tolerability of the treatment regimens through 192 weeks of treatment.
At baseline, patients in the Stribild arm had a median HIV RNA of 4.88
log10 copies/mL and mean CD4 cell count of 364 cells/mm3.
Patients in the atazanavir-based arm had a median HIV RNA of 4.86 log10
copies/mL and mean CD4 cell count of 375 cells/mm3. Forty-two
percent of Stribild patients and 40 percent of atazanavir patients had
HIV RNA greater than 100,000 copies/mL. Fifteen percent of Stribild
patients and 11 percent of atazanavir patients had CD4 counts less than
or equal to 200 cells/mm3.
Patients in the Stribild arm experienced a mean increase of 280 cells/mm3
in CD4 cell count at 144 weeks and patients on the atazanavir-based
regimen had a mean increase of 293 cells/mm3. Virologic
failure rates were eight percent for Stribild and seven percent for the
atazanavir-based regimen based on a component of the FDA snapshot
Through 144 weeks, six percent of Stribild patients and nine percent of
patients on the atazanavir-based regimen discontinued treatment due to
adverse events. Adverse events leading to treatment discontinuation
among patients taking Stribild were renal events (1.4 percent),
hepatitis C (0.6 percent), diarrhea (0.6 percent), pyrexia (0.6
percent), nausea (0.3 percent), vomiting (0.3 percent) and fatigue (0.3
percent). The most common adverse events leading to treatment
discontinuation among patients taking the atazanavir-based regimen were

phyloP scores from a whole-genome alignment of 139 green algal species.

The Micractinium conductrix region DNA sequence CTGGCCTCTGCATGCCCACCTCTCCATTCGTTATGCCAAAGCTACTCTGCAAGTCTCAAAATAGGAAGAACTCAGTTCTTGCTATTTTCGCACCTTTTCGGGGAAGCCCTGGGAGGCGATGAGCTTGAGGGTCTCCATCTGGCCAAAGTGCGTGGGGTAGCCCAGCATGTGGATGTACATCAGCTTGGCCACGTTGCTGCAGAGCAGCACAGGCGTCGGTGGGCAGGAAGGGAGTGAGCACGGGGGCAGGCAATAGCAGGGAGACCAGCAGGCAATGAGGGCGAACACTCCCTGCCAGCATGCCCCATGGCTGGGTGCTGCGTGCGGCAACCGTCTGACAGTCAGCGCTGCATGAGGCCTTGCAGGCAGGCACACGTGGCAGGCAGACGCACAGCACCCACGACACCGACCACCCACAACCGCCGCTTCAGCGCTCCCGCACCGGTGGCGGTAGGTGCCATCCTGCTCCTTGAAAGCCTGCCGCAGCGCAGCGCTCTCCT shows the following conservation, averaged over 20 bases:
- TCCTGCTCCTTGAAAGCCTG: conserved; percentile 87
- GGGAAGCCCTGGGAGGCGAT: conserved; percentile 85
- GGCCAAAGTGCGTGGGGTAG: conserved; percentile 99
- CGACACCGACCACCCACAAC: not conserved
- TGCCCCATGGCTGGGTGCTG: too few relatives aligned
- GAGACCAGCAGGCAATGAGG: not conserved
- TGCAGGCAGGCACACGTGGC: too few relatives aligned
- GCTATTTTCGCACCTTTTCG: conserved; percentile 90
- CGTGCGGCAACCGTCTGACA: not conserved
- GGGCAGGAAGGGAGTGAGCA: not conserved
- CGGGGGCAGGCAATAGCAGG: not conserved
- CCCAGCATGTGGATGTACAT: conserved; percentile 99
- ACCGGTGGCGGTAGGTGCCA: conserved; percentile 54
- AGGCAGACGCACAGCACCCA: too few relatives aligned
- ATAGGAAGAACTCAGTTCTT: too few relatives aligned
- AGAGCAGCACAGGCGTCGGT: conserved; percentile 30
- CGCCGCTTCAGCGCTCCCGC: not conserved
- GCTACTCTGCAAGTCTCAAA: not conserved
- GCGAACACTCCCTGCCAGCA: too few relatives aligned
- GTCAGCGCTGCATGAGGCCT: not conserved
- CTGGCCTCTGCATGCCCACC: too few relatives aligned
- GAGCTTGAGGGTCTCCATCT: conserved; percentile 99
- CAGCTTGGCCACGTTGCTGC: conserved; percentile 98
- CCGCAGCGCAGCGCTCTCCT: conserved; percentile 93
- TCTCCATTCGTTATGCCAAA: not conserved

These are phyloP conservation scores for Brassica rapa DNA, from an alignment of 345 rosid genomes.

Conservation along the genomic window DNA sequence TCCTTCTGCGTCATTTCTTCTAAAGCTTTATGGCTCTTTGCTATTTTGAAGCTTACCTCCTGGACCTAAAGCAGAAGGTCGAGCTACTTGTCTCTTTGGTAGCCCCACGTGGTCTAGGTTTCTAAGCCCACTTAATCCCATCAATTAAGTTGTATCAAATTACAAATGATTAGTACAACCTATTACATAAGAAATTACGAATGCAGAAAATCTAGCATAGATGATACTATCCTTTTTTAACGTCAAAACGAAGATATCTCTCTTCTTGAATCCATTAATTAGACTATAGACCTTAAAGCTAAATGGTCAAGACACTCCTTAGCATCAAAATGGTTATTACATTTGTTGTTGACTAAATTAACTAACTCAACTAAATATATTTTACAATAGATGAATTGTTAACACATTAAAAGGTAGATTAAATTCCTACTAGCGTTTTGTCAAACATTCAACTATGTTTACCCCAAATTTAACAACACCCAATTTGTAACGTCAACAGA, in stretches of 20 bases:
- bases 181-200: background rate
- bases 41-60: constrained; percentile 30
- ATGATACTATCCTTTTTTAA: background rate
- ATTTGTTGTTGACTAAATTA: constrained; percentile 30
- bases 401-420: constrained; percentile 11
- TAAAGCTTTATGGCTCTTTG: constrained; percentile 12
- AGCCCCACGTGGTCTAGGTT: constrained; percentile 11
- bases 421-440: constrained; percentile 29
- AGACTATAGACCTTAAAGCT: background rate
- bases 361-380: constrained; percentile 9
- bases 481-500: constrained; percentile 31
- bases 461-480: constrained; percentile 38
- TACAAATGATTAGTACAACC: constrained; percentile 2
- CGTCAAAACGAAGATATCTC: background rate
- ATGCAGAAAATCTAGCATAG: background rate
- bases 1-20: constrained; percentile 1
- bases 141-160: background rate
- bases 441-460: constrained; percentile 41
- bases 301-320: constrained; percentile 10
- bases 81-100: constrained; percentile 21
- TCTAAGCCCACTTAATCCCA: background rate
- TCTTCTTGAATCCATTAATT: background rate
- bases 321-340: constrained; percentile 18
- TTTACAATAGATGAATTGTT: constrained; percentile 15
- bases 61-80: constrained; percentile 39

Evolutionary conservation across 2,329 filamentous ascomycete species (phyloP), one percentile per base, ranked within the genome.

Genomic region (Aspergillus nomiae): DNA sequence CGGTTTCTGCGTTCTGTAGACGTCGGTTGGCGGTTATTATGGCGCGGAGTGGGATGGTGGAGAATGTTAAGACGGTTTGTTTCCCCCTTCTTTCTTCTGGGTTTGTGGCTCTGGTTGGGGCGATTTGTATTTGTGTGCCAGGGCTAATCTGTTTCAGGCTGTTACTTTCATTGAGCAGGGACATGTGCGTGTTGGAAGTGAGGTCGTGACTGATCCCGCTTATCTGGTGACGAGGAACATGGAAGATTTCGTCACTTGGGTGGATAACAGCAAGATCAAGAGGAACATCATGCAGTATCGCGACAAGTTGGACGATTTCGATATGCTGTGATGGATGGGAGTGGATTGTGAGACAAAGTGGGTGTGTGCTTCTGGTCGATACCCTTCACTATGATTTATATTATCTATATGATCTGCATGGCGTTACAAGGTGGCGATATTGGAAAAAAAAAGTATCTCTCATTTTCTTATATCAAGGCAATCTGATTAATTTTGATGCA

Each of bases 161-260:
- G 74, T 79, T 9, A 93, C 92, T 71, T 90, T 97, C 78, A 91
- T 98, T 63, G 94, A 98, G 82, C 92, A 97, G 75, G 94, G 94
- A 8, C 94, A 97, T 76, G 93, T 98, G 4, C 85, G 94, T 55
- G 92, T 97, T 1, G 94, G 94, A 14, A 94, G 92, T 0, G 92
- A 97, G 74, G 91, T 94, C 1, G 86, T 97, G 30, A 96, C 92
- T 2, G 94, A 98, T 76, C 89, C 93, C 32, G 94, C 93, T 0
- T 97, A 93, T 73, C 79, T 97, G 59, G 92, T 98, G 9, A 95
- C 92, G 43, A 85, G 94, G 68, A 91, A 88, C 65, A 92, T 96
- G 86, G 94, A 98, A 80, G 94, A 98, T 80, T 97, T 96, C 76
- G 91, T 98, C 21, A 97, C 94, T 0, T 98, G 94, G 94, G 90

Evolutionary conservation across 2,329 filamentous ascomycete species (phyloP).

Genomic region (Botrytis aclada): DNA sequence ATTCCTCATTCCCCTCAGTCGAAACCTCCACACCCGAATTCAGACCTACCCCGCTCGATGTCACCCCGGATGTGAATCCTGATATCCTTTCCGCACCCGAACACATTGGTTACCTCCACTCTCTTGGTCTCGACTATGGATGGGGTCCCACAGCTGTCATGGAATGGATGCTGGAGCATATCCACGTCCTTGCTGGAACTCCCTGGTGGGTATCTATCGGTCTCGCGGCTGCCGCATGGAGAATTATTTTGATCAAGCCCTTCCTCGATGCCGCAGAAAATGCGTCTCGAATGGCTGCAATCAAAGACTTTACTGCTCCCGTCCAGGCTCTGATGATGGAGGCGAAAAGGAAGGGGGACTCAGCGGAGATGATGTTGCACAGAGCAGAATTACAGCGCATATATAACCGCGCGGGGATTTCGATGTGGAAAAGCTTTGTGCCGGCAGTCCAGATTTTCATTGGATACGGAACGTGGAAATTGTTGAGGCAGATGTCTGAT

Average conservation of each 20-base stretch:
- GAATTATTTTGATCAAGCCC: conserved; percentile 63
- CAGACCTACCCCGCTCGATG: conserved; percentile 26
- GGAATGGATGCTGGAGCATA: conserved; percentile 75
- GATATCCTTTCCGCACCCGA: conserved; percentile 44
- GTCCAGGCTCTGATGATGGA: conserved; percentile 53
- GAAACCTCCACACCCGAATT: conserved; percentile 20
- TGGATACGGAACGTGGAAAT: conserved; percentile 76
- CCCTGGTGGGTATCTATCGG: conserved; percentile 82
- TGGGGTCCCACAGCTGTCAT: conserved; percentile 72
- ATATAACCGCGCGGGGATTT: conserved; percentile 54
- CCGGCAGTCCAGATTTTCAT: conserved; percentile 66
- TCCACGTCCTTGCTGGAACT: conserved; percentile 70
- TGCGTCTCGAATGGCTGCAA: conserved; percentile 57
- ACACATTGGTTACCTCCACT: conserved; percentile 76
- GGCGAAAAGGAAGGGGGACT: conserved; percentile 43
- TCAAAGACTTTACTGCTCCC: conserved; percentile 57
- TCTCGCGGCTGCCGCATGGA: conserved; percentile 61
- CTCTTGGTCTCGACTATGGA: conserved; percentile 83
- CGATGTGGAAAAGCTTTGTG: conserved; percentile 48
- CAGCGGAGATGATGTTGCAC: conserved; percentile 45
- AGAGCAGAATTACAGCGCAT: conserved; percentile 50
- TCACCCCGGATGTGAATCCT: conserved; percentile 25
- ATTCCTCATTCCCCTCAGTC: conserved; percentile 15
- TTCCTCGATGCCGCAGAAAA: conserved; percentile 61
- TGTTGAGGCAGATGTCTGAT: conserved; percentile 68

renal events (2.3 percent), nausea (1.1 percent), ocular icterus (1.1
percent), vomiting (0.6 percent), fatigue (0.6 percent), jaundice (0.6
percent), dizziness (0.6 percent), drug eruption (0.6 percent),
hepatitis C (0.3 percent), diarrhea (0.3 percent) and pyrexia (0.3
percent). The most common adverse events occurring in at least 10
percent of patients in either treatment arm were diarrhea, nausea and
upper respiratory tract infection.
With the exception of hyperbilirubenemia among atazanavir patients,
Grade 3-4 laboratory abnormalities were similar for both treatment
regimens. Median changes from baseline in total cholesterol, HDL and LDL
at 144 weeks were similar for Stribild and the atazanavir-based regimen
and were, respectively, +20, +8 and +17 mg/dL for Stribild, and +16, +7
and +18 mg/dL for the atazanavir-based regimen (total cholesterol,
p=0.30; HDL, p=0.39; LDL, p=0.98). The median change in triglycerides
was +15 mg/dL for Stribild and +22 mg/dL for the atazanavir-based
Both regimens had comparable renal profiles, with median increases from
baseline to 144 weeks in serum creatinine of 0.12 mg/dL for Stribild and
0.08 mg/dL for the atazanavir-based regimen. Through 144 weeks, no
patients taking Stribild and three patients taking the atazanavir-based
regimen discontinued treatment due to proximal renal tubulopathy.
Between 96 and 144 weeks of treatment, two Stribild patients and one
atazanavir patient discontinued treatment due to an isolated rise in
creatinine without features of proximal renal tubulopathy.
There were two cases of resistance observed in both the Stribild and
atazanavir-based arms between weeks 96 and 144.
Studies 102 and 103 are ongoing in a blinded fashion. After week 192,
patients will continue to take their blinded study drug until treatment
assignments have been unblinded. Additional information about the study
can be found at www.clinicaltrials.gov.
Stribild contains four Gilead compounds in a complete once-daily, single
tablet regimen: elvitegravir 150 mg; cobicistat 150 mg; emtricitabine
200 mg; and tenofovir disoproxil fumarate 300 mg. Stribild is indicated
in the United States as a complete regimen for the treatment of HIV-1
infection in adults who are antiretroviral treatment-naïve. Stribild
does not cure HIV-1 infection.
Elvitegravir is a member of the integrase inhibitor class of
antiretroviral compounds. Integrase inhibitors interfere with HIV